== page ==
All this bumbling and doddering damages credibility in Sacramento as well. It undermines efforts by Governor Schwarzenegger and legislative leaders to convince the public to support upcoming ballot propositions that would increase taxes in exchange for spending caps and tighter reins on fiscal accountability.  Government needs to prove it can police itself, as well as a corporate America receiving billions from taxpayers. 

The Blue Dog weighed in yesterday leaning heavily in support for Prop. 1A, which is on the California ballot this May. But the mess in Washington creates a perception 1A supporters will have to work overtime to overcome. While government cannot always run like business — they are indeed two separate animals — Sacramento needs to lay out clear metrics, oversight controls and layers of accountability to ensure the ballot measures in fact do what they are supposed to.

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The Beast with Two Backs

dog_withboneThe Blue Dog applauds the Sacramento Bee’s Dan Weintraub for his clarity in exposing  the odd bedfellows snuggling together beneath the sheets of Proposition 1A. The May 19 special election measure, an outgrowth of this year’s big budget compromise, asks Californians to approve short-term tax hikes in exchange for spending caps.

In the real world, these are called tradeoffs. Hard choices. Balancing competing interests. Gray areas. But, predictably, these are alien concepts for the black-and-white crowd.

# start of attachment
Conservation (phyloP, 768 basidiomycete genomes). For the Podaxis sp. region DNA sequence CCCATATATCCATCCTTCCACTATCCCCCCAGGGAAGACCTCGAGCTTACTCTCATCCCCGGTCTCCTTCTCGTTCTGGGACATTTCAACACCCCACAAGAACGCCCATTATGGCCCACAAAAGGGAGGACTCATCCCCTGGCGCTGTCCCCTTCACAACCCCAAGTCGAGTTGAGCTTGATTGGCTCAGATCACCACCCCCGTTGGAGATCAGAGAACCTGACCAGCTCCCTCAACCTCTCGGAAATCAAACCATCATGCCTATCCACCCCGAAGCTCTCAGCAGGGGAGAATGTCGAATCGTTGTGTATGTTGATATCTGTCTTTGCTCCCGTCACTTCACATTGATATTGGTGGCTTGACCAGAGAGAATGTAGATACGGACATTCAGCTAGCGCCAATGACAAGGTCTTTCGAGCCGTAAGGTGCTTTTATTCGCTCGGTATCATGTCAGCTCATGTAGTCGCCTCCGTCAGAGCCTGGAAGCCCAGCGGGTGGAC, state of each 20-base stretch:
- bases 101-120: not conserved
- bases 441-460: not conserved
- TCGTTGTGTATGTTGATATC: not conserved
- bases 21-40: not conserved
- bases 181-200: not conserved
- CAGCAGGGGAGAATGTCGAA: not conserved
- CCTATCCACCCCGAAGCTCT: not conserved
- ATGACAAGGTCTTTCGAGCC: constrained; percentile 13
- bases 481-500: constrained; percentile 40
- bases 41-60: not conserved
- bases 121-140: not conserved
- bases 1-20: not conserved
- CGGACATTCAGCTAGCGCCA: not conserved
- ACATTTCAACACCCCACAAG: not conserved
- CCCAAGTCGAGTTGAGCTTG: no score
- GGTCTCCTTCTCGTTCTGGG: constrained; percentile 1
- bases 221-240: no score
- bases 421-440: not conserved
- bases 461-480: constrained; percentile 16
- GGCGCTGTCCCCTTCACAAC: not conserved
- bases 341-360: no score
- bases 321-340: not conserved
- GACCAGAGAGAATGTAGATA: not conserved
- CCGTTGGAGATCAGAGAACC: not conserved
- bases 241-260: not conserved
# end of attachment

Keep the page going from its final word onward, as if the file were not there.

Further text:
“It contains elements that are very distasteful to both the hard right and the hard left of the political spectrum,” writes Weintraub, who wonders if voters in the middle (that’s us) will “split the difference between the extremes and chart a centrist path for their troubled state.” 

Let’s hope so. The Blue Dog thinks this is a no-brainer for moderates of both parties. On one hand, we have the lunatics on the right who see taxes everywhere — just like M. Night Shyamalan sees dead people. On the other, we have the liberal maniacs who think of government as a giant ATM that is morally obligated to generate taxpayer dollars as responsibly as the OctoMom spits out babies. 

This odd pair of special interests claim nothing is going on between the two. No hanky panky. They’re just staying on their respective sides of the bed, spineless backs toward one another, heads gently resting on their ideological pillows. The Blue Dog suspects something a bit more unseemly – a little political dry humping perhaps, making the beast with two backs at worst. This bedroom needs some air freshener and even more sunlight from the capitol press corps. 

Do the polar opposites really believe the rest of us wouldn’t notice how bizarre this relationship is and what it suggests to moderate Californians who want solutions and reform, even if imperfect and difficult as they may be?

Meg Whitman’s op-ed yesterday against Prop. 1A was disappointing in this regard; instead of staking out the middle ground, she used the issue to pander to the anti-tax zealots in advance of her 2010 gubernatorial run. (Whitman, it should be noted, is a distant third in a CalBlueDog poll behind Dianne Feinstein and Tom Campbell as the best moderate candidate for California). Hey, Meg, did you realize the California Chamber of Commerce supports Prop. 1A?

While the Blue Dog is still checking out the fine print, if the extremists on both sides of the political divide loathe Prop 1A, there’s a 99 percent likelihood the measure is a sure-fire measure voters should pass. If you’re sick in bed  (no matter who you are sleeping with), do you really expect the doctor’s medicine to taste like honey?